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Wednesday, October 10 • 2:05pm - 2:15pm
Oral 14, Talk 7. "Basic Self-disturbance in Adolescence and Schizophrenia-spectrum Disorders in Young Adulthood: A 7-year Follow-up Study among Treatment-seeking Adolescents."

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Danny Koren1,2, Yair Tzivoni1, Liat Schalit-Cohen1, Josef Parnad3,4; 1University of Haifa, 2Psychiatry Division, Rambam Medical Center, Haifa, Israel, 3Psychiatric Center, Glostrup-Hvidovre, Faculty of Health and Medical Sciences, University of Copenhagen, Brøndby, Denmark, 4Center for Subjectivity Research, Faculty of Humanities, University of Copenhagen, Copenhagen, Denmark
Aim: The goal of this study was to replicate and extend these pilot findings by examining the long-term persistence of basic self-disturbance (SD) and the degree to which their level in adolescence predicts schizophrenia spectrum disorders (SSD) seven years later in young adulthood. Method: The 7-year stability of SD and their association with later in life SSD were explored in a sample of 40 young adults. SD was assessed with the Examination of Anomalous Self-Experience (EASE), present and lifetime diagnoses of schizophrenia-spectrum and other co-morbid disorders were assessed with the Operational Criteria (OPCRIT) checklist for psychotic and affective illness in young adulthood.  Results: Forty young adults (Mean age=23.7, S.D.=1.3) out of the 82 who had participated seven years earlier in a study on the association between SD and attenuated psychosis symptoms (APS) were available and agreed to participate in the 7-year follow-up. Eight (20%) of the 40 participants in the present study met diagnostic criteria for an SSD. Consistent with our first hypothesis, the correlation between the total EASE score at baseline and 7-year follow-up was moderate and significant (r=0.59, p<.001). Similarly, consistent with our second hypothesis, SD at baseline was a significant predictor of an SSD diagnosis in young adulthood. Conclusions: These results provide further support for the temporal stability of SD over time. In addition, they provide further support for the notion that SD is a phenotypic indicator of risk for SSD.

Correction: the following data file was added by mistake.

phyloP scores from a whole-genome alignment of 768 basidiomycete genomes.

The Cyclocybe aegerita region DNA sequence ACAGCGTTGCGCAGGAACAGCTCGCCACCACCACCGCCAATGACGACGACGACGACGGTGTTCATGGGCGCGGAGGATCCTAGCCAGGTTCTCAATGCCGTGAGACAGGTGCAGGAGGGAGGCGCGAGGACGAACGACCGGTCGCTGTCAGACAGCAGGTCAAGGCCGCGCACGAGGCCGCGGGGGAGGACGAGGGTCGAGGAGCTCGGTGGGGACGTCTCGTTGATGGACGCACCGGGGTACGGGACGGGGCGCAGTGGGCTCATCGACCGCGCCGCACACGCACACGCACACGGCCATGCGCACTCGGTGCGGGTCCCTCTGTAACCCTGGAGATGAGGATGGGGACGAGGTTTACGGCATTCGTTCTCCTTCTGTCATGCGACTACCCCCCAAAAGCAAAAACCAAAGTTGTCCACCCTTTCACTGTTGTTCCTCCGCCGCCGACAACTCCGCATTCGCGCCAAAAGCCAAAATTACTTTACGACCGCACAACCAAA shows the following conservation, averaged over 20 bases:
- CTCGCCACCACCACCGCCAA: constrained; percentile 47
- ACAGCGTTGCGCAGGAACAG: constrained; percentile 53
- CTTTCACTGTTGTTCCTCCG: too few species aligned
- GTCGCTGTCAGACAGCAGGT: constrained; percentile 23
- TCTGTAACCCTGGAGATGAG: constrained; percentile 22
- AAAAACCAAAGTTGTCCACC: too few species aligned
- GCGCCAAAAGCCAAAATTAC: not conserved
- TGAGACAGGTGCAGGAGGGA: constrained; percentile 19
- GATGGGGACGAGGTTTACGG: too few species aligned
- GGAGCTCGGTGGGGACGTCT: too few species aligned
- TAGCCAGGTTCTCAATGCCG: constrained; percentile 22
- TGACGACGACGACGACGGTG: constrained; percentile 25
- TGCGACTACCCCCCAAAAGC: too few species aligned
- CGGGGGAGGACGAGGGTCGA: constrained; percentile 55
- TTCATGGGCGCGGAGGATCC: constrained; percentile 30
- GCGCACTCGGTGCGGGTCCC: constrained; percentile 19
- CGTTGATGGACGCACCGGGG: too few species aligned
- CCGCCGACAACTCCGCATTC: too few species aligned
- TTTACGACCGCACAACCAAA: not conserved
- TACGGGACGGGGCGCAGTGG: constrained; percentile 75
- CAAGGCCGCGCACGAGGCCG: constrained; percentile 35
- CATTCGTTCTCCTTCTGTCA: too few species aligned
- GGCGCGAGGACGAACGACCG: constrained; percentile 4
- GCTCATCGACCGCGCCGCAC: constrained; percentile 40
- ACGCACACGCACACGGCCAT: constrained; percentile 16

Wednesday October 10, 2018 2:05pm - 2:15pm EDT
St. George AB Westin Copley Place, third floor

Attendees (7)